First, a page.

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εἴτ᾽ ἄκραἱκοῦ. On this corrupt passage, see Appendix. Reading ἄκρα περὶ γύαλ̓ for ἄκραν ἐπὶ γύαλον, I take the sense to be: “"or if (εἴτ̓), in the furthest recesses of the glade, for the honour of the Poseidonian sea-god, thou art hallowing his altar with sacrifice, (yet) come."” The precinct of Poseidon at Colonus was large enough for an ecclesia to be held within it (Thuc. 8.67). It included the “ἄλσος” and “ναός” mentioned by Paus. I. 30 § 4. (See Introd.) The word “γύαλον”, “"a hollow,"” was oft. used in the plur. of hollow ground, valleys, or dells: cp. Aesch. Supp. 550Λύδιά τ᾽ ἄγ γύαλα
καὶ δι᾽ ὀρῶν Κιλίκων

”. It would apply to the depressions between the gentle eminences of this “στερνούχου χθονός” (691),—as e.g. between the two neighbouring knolls at Colonus (cp. 1600). ἄκρα περὶ γύαλα means that the altar of Poseidon is in the part of the large “τέμενος” furthest from the Chorus. When Theseus left the scene (1210), his purpose was to send the suppliant Polyneices from this same altar to Oedipus (cp. 1349). The Chorus surmise that Theseus may have stayed at the altar to complete his interrupted sacrifice (888).

In 1491 εἴτ̓ should perh. be εἴγ̓, but is intelligible if we suppose the thought to be,—Come (if thou art near, and at leisure),—or if thou art sacrificing, nevertheless quit the altar, and come.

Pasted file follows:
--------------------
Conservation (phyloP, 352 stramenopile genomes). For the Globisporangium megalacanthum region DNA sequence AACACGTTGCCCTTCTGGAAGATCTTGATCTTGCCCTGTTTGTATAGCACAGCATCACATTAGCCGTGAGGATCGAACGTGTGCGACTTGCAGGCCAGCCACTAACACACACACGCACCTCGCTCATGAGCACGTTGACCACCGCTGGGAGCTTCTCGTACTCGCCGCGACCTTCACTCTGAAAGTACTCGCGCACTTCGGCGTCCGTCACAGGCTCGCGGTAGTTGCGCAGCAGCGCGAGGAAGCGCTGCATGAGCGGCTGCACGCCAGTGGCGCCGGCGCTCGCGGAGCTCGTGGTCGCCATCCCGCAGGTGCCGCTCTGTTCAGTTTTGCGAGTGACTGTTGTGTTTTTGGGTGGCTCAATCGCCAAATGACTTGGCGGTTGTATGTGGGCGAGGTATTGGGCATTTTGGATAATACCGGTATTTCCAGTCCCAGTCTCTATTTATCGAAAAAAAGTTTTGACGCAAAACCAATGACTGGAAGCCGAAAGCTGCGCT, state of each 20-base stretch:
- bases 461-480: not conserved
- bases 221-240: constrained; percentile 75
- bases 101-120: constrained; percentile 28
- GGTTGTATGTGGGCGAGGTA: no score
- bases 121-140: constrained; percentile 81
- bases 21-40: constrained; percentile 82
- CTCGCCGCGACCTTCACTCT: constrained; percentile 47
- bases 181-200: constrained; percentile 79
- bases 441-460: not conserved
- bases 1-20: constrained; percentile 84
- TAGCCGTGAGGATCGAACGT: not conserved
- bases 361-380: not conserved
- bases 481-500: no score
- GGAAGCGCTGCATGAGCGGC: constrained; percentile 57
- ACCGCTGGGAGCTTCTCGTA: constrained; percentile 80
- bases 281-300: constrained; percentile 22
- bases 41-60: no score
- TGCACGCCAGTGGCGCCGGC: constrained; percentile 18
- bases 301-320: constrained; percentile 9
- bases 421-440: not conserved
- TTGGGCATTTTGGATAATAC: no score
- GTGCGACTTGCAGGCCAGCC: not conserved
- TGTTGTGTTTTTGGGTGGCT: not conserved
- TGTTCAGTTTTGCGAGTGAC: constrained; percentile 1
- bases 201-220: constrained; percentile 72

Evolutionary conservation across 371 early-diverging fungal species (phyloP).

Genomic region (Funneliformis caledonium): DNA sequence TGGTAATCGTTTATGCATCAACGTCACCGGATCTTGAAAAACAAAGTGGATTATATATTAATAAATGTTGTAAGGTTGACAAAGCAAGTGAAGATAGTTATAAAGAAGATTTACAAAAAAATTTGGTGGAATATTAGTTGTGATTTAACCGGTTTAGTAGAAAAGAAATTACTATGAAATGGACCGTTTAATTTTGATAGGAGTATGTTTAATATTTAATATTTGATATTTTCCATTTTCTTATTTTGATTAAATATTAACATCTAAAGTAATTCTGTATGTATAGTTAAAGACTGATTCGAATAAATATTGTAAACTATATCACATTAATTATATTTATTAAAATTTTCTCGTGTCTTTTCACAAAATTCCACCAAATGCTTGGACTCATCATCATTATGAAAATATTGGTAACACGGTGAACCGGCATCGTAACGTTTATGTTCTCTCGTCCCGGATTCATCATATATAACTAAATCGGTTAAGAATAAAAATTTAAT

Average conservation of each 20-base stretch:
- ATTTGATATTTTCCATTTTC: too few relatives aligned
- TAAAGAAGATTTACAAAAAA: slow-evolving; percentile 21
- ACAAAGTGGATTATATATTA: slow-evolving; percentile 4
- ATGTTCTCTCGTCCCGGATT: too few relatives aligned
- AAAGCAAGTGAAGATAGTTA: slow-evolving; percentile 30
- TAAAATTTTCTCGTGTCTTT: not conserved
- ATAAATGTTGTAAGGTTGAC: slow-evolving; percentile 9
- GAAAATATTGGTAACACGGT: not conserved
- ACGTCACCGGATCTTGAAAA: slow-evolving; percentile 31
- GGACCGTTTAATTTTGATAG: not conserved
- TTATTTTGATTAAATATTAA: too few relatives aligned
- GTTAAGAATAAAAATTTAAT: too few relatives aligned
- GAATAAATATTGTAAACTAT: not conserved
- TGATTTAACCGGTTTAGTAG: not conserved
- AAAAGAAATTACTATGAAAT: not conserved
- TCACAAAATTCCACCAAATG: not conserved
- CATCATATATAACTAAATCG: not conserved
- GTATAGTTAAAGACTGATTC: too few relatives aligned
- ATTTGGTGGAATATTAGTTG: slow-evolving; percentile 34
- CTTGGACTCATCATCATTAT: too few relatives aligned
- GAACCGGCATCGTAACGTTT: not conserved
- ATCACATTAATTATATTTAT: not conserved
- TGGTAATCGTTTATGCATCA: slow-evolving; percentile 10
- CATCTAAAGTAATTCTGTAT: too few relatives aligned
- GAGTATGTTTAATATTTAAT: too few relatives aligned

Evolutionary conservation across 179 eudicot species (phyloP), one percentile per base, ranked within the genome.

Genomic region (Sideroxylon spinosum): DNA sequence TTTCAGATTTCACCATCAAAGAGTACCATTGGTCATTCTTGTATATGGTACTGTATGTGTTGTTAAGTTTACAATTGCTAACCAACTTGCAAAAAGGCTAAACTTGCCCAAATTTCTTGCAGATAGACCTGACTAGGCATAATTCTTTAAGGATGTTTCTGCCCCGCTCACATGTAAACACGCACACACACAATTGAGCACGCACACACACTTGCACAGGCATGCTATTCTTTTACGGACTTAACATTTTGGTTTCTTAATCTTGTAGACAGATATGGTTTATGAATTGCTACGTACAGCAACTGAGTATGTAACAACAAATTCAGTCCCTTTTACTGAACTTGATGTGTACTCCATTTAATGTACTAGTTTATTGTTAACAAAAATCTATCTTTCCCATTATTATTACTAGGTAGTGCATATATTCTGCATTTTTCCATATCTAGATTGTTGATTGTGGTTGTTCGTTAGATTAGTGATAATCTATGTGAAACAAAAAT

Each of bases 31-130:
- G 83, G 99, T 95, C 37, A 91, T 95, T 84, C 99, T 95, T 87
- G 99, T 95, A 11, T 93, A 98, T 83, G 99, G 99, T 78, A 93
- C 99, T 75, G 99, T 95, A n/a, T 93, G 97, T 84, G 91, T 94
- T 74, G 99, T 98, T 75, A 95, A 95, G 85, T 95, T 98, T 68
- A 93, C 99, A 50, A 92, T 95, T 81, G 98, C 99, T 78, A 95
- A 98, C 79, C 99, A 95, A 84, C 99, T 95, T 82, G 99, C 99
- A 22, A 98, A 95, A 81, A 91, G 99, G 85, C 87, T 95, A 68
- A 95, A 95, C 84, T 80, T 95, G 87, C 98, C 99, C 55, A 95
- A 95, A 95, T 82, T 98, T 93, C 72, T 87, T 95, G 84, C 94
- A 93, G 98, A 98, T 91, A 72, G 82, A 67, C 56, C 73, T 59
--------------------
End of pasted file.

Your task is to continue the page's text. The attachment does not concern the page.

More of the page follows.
βούθυτον proleptic with ἁγίζων; to sacrifice on the altar is to “"hallow"” it. Cp. Aristoph. Av. 1232μηλοσφαγεῖν τε βουθύτοις ἐπ᾽ ἐσχάραις
κνισᾶν τ᾽ ἀγυιάς.

ἑστίαν= “βωμόν” (888, 1158): Aesch. Th. 275μήλοισιν αἱμάσσοντας ἑστίας θεῶν.

Ποσειδωνίῳ θεῷ=“Ποσειδῶνι”, not really like “ Βακχεῖος θεός” (O. T. 1105), “"the god of “Βάκχοι"” (cp. 678), but somewhat similar to the Homeric “βίη Ἡρακληείη”, etc. Perhaps Ποσειδωνίαν (with “ἑστίαν”): cp. Pind. N. 6. 46Ποσειδάνιον ἂν τέμενος”.

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hide References (7 total)
  • Commentary references from this page (7):
    • Aeschylus, Seven Against Thebes, 275
    • Aeschylus, Suppliant Maidens, 550
    • Aristophanes, Birds, 1232
    • Pausanias, Description of Greece, 1.30.4
    • Pindar, Nemean, 6
    • Sophocles, Oedipus Tyrannus, 1105
    • Thucydides, Histories, 8.67
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